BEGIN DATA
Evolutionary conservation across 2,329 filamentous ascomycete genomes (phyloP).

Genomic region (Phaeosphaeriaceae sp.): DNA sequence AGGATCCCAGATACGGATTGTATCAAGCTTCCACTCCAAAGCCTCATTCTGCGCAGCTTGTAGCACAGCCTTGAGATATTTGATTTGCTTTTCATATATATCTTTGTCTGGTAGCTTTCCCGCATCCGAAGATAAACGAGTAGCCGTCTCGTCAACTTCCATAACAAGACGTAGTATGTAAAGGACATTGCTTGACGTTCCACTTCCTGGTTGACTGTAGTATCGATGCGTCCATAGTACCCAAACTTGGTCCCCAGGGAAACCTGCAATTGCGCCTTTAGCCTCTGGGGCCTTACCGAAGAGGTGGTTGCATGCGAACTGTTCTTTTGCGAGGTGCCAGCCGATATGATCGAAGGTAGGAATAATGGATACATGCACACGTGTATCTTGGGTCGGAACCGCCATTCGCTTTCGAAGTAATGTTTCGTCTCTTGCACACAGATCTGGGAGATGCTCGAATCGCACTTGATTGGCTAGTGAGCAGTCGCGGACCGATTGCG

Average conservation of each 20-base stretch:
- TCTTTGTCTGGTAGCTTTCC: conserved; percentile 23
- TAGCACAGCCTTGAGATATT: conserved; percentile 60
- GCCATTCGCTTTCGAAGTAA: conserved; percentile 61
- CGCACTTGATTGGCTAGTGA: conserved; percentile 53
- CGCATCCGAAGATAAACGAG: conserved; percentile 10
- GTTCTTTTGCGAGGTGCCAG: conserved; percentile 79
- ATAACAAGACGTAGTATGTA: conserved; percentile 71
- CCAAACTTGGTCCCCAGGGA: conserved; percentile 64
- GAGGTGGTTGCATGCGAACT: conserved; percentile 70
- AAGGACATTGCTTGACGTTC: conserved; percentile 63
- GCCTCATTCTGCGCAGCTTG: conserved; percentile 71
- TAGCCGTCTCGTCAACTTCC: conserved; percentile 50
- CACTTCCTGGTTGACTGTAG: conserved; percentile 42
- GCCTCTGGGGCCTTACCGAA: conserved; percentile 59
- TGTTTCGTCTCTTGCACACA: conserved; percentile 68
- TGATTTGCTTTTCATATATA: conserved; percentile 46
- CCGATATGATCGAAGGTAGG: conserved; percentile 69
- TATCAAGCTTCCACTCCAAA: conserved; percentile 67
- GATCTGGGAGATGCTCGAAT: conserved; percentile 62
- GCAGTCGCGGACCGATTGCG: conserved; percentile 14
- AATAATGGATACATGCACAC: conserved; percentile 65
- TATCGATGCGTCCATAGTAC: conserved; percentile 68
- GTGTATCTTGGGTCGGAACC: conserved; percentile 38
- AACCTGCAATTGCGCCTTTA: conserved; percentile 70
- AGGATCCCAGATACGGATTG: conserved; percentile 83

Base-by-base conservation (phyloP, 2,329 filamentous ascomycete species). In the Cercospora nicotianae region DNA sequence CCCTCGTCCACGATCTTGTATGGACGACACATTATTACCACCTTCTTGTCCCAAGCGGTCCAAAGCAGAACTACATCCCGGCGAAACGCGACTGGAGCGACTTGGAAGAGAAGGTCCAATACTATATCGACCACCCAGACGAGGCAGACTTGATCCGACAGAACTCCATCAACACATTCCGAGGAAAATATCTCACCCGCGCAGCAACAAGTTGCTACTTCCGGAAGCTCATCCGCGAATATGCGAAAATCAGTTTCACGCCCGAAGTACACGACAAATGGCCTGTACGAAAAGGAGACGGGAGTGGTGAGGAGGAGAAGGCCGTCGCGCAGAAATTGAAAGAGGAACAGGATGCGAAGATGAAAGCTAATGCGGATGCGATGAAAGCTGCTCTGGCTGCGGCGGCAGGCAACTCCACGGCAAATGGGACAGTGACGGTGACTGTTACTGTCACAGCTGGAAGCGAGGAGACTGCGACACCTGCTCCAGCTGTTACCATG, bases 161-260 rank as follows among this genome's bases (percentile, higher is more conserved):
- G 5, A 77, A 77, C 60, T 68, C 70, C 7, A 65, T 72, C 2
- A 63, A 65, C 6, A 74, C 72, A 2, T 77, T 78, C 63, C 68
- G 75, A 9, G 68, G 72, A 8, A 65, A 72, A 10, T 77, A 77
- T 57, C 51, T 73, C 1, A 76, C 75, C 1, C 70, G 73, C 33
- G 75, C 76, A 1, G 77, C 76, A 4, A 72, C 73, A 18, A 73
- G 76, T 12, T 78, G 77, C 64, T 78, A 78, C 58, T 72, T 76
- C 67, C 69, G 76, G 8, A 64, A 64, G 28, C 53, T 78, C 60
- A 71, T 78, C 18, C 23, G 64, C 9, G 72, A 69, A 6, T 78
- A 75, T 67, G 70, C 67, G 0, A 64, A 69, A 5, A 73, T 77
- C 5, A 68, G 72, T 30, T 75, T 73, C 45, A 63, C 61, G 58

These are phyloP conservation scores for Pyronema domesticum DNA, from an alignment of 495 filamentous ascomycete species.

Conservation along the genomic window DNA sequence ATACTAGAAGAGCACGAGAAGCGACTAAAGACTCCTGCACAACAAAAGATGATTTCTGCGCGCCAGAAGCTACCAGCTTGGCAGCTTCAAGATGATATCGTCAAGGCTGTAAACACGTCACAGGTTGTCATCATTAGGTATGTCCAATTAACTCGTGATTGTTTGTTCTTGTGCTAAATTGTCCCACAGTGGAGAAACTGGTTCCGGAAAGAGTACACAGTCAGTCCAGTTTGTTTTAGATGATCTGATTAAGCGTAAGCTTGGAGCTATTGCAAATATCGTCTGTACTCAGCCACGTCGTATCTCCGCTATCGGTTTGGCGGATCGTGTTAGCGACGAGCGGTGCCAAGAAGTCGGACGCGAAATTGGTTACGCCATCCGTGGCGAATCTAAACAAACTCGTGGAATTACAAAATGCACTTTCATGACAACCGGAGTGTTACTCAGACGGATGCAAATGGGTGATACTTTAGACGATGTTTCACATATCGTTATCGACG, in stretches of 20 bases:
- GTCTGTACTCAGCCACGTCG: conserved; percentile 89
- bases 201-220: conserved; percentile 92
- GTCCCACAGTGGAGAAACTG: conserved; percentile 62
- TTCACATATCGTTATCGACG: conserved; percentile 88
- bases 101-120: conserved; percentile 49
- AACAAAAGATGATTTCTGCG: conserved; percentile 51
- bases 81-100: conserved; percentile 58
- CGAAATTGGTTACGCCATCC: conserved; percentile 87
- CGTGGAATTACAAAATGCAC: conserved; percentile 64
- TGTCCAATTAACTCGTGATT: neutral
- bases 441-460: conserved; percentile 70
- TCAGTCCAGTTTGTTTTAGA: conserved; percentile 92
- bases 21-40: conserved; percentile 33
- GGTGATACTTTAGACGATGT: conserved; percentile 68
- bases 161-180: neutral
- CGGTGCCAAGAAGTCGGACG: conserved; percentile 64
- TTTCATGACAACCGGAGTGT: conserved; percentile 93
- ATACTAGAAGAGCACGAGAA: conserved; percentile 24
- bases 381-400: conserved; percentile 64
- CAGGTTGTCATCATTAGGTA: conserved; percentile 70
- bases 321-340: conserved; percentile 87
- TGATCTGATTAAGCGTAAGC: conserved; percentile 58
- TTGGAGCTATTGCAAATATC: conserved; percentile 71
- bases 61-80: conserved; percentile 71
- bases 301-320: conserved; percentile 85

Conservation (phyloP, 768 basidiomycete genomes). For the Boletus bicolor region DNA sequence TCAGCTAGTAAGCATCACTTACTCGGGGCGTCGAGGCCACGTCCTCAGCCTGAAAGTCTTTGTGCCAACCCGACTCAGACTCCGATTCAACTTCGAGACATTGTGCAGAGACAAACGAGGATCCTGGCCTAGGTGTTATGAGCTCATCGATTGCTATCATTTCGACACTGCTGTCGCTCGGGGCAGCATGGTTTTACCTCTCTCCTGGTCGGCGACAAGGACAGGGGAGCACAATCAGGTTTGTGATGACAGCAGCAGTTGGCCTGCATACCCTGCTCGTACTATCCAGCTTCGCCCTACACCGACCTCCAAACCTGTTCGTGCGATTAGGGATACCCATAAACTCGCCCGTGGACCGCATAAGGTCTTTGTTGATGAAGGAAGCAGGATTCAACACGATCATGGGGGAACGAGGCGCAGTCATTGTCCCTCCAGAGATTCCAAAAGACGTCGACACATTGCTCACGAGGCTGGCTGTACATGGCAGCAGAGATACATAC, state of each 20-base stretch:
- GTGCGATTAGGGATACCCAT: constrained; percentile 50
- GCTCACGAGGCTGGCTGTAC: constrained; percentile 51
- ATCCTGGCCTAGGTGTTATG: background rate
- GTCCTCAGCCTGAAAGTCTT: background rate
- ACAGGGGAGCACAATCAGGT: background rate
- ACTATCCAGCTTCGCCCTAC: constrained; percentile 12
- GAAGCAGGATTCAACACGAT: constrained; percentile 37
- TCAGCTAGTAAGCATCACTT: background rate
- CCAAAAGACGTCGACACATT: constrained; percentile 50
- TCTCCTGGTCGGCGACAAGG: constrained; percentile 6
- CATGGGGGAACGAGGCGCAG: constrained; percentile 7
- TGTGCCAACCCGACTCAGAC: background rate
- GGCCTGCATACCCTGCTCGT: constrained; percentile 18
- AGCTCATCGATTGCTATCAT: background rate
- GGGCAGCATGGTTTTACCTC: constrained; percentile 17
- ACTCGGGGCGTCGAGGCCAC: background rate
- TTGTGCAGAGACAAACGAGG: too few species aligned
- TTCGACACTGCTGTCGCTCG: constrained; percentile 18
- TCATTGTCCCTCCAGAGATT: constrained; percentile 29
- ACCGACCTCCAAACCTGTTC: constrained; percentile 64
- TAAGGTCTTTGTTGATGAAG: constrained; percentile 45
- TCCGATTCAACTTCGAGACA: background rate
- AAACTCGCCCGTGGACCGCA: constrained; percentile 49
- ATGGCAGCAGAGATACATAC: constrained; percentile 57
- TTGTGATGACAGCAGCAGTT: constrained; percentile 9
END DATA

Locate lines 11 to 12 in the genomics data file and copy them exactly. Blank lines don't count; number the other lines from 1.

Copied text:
- CCAAACTTGGTCCCCAGGGA: conserved; percentile 64
- GAGGTGGTTGCATGCGAACT: conserved; percentile 70